they may know Thee the only true God,* upon the words 
of St. Paul * to us there is but One God the Father,* he 
seeks for the ground of unity in the derivation of the 
Second Person from the First, of the Third from the 
Second and First. The Father is *the God,' *the only 
true God.' The Son is * God ' without additiotv .because 
His Deity is derived ^. 

The Son, as we have seen, possesses all the attributes 
of God, His Goodness, His Wisdom, His Power. He 
possesses them in full and perfect measure, jiot acci- 
dentally but substantially and unchangeably, not pre- 
cariously but by virtue, if we may so speak, of a law of 
the Divine Nature. He is b^otten, not created. The 
Son is in^he^ Father, the Father in the Son, and no 
schism is conceivable between them. Yet the Word is 
the Splendour of the Divine Glory, the Image of the 
Father's Person, in a word He is the Son. The Father 
is the 'Fountain' from whom His Divinity is * drawn*.' 

Bcov. If ohaia be taken in its Platonic sense as signifying Idea it is prior 
to the Thing, and thus the Idea of God would be above God ; again, the 
Ideas are sometimes spoken of as created by God. If the word be taken in 
its Stoic sense, we arrive at a distinction between the vp6mj vXtj and the ira^ 
of the Deity. Words like these, which represent or are supposed to repre- 
sent the teaching of sensible experience, explain without explaining that 
which ' eye hath not seen.* 

^ Jnjoann, ii. 2, 3, 18 ; xiii. 25 ; xxxii. 18 ; Contra Celsnm, viii. 14, 15. 

' In Joann, ii. 2, av&aas t^j ^t&nfTos ds kavrov, * Hoc est portionem 
divinitatis non divinitatem ' remarks Huet, with whom agrees M. Denis, p. 
I ID. This is laying far too much stress upon a word. Besides, had Origen 
written rV OtSrtfra, he would have meant that the Son had deprived the 
Father of Deity. 



v.] Derivation. Subordination. i8i 

It IS the difference between Cause and Effect, and in this 
aspect it sometimes seems to Origen immense ^. Yet if 
we look downwards, if we compare the God Son with 
the highest of created things, with principalities and 
archangels, there is a gulf more enormous still, because 
of another kind. 

We shall however wrong Origen, if we attempt to 
derive his ^ubordinationism from metaphysical con- 
siderations. It is gurely Scriptural, and rests wholly 
and entirely upon the words of Jesus, * My Father is 
greater than I,' ' that they may know Thee the only true 
God,' * None is Good save One.' The dominant text in 
Origen's mind was the last. Hence he limits the rela- 
tivity to the attribute to which it is limited by Christ 
Himself. The Son is Very Wisdom, Very Righteous- 
ness, Very Truth, perhaps even Very King, but not Very 
Goodness. Perfect Image of the Father's Goodness, but 
not the Absolute Good, though in regard to us He is the 
Absolute Good^. There are indeed passages where 

* Jnjoann. xiii. 25, vdvTOjy fikv rw yevyrSav vntpix^^^ 0^ ffvy/cpi(r€i AAA* 
{fV€pfiaWoi&<rg vmpox^ (fHtfuv rhv Xcjrrjpa «a2 rb wvtvfta rh &yiov tnrtptx6- 
fuvov TOffovTOv ^ Kal vXiov dird rov varpSs, Hfftp inrtp^x^^ avrbs xai t6 ayiov 
vy^vfUL rSiv koiirSav. Observe the words ov ffvyKpian, the Son and Holy 
Spirit are not to be compared with created things. With this passage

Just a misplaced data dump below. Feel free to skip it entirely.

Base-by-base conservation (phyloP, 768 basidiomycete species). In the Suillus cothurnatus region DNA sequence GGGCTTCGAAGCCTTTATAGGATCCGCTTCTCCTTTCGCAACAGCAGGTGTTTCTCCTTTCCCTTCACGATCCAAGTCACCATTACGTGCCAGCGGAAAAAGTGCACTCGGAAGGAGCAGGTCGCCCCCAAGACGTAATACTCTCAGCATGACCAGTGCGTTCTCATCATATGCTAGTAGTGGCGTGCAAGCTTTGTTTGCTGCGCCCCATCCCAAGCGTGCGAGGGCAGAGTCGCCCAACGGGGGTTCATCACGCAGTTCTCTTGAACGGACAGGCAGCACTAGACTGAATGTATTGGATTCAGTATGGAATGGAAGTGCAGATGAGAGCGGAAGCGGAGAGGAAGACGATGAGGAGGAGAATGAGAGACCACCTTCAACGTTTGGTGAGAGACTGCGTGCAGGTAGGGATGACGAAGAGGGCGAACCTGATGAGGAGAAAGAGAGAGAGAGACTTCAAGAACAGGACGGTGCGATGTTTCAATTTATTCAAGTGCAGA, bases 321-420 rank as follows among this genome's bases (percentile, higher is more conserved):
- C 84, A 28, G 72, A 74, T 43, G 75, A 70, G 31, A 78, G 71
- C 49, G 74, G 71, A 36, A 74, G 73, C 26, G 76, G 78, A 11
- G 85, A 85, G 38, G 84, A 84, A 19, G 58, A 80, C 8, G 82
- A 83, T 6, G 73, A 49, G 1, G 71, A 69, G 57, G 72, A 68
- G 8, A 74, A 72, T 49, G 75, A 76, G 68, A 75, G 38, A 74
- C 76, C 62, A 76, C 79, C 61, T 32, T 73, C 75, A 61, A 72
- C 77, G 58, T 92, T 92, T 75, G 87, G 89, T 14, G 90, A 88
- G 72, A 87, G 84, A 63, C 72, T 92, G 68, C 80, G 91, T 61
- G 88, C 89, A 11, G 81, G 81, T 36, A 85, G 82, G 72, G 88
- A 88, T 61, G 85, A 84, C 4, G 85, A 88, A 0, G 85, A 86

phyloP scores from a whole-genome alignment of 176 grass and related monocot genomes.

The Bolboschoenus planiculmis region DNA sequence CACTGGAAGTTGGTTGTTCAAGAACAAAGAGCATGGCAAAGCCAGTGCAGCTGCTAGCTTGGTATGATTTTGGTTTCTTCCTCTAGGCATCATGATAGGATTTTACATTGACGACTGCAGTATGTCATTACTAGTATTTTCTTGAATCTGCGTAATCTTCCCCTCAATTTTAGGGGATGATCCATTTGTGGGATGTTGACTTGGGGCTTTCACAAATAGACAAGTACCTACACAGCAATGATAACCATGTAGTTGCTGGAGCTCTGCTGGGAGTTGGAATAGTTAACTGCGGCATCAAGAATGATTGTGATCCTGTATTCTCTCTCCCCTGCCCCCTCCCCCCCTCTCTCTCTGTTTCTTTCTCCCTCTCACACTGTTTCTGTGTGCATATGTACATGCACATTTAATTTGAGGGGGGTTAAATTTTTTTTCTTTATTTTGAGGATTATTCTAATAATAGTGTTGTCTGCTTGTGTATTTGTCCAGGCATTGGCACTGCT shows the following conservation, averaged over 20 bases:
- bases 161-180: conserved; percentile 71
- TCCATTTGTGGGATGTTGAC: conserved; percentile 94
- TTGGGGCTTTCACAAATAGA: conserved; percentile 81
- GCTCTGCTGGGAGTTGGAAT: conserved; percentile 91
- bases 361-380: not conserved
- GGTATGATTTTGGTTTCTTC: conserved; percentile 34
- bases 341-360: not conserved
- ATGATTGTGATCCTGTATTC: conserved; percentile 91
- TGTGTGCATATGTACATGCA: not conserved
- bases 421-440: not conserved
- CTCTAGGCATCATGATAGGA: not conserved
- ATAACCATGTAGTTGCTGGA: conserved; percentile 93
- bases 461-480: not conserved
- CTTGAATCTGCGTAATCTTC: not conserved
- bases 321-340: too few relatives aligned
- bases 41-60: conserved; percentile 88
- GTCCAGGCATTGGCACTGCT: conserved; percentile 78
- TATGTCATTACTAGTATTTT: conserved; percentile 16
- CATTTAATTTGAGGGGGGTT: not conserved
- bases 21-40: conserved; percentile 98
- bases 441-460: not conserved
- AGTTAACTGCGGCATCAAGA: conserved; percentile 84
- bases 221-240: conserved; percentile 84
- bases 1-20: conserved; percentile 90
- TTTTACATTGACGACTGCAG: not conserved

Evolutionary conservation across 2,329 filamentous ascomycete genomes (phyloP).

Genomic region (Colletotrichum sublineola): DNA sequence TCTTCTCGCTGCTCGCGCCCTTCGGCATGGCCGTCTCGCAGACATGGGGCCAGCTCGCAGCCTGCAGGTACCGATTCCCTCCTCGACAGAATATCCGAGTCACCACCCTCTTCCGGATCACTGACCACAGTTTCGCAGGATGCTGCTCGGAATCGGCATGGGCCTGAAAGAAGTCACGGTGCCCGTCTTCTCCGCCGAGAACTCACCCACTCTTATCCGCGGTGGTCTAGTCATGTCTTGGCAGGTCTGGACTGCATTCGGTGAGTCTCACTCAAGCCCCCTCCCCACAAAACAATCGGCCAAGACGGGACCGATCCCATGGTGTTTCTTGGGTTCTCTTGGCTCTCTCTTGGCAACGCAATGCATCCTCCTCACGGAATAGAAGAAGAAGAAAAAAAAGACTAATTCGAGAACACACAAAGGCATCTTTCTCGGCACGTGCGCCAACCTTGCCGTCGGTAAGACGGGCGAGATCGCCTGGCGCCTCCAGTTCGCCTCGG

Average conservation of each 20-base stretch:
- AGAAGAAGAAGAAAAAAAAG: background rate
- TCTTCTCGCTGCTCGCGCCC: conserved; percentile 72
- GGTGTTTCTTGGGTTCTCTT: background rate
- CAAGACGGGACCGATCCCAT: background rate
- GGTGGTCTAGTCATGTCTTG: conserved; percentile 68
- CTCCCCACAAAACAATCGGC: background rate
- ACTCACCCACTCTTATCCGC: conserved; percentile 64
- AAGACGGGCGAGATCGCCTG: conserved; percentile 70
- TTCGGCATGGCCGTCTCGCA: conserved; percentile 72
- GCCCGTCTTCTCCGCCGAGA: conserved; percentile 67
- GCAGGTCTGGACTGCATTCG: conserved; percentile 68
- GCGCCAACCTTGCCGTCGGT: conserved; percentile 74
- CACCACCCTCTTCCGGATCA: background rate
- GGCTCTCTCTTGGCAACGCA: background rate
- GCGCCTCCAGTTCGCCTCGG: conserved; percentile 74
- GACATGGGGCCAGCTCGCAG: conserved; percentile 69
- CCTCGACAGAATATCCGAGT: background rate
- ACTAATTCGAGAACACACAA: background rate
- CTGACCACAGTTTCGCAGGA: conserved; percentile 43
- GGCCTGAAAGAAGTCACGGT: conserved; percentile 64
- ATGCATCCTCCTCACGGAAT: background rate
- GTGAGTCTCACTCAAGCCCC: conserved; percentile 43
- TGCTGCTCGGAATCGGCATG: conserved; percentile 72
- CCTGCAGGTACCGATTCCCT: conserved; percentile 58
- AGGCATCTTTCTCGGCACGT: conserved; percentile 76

should be contrasted In Matth, xv. 10, itK^Uav ydip 1) vrtpoxfl irpds rd 
{nroitiartpa iffoBd. kv rf ISorr^pc, IU1B6 karriv €lK$av t^ &ya06Tr]Tos airov rov 
$fov, ijirtp i) vircpox^ rod $€ov 6vtos dyaOov irp6s t6v elvdvra l^njpa 6 var^p, 
d vifirpas fit, fiti^av fiov kffriv ovra irpbs Mpovs koX tUdva r^s dya06rrjTOi 
rod Ofov, 

' The boldness with which Rufinns corrected his text is nowhere more 
evident than in De Princ, i. 2. 13. The most important passage of the 
original Greek is given in Jnstinian, AdMenam : o^oi rolvw ^yovfuu leai knl 
rov acarijpos KaXok Av \tx9-fiaea0ai 6ri tliciijv dyaBSrrjros rov $(ov lariVf dXA' 
oitK airoaya06v, Kal r&x^ ^^ ^^^^ &ya06s, dAX' odx &s dwXws &ya06s. Kal 
&(fu€p €Ik&v kcrri rov 0€ov rov dopdrov /eai /card rovro 0(6f, dXX' ol vtpi oi 
\iyti airrds 6 Xpitrrds, tva yivdHnewrl at rhv puivw dXfjOivby $t6v of/rcas tlinin^ 



1 82 Origen. [Lect. 

Origen hesitatingly suggests the question whether there 
may not be in the Father abysses of knowledge, glory, 
power beyond all that is given to the Son^. These 
however must not be insisted upon. Where he pro- 
nounces his real thought, the difference between the 
Persons is conceived not as quantitative nor as quali- 
tative, but as modal simply. The Son qua Son is 
inferior to the Father qua Father. 

' Speculate not,' says Gregory Nazianzen, * upon the 
Divine Generation, for it is not safe ... let the doctrine 
be honoured silently ... It is a great thing for thee to 
know the fact; the mode we cannot admit that even 



iffoB&njTos dAX' oOx &s i varffp drnfiaWdxTcas Aya06f. The best comment 
on this passage is afforded by In Matth. xiv. 7, airrbs y6p iariv & BaatX^hs 
rSrv oipavSfv, koX &(rv€p alT65 kcrriv 1) avrocwpia koL 1) airroSiHcuoavvfj nai f 
avToaXfjOeta, offTca fiij[iroT€ teat 1) alrofiaatKda, Bnt here again it will be 
observed not t6 alrroayaBSv. Now as the whole existence of the Son is 
derived from the Father, and He is therefore strictly speaking no more 
airrocrofia than alroayoBSy, it will be evident that Origen is here straggling 
against his own principles and endeavonring to rednce the doctrine of 
Derivation and Subordination, which he had inherited from his predecessors, 
to the narrowest limits consistent with the direct teaching of Scriptnre. 
There is a sense even in which the Son may be called the Absolute Good,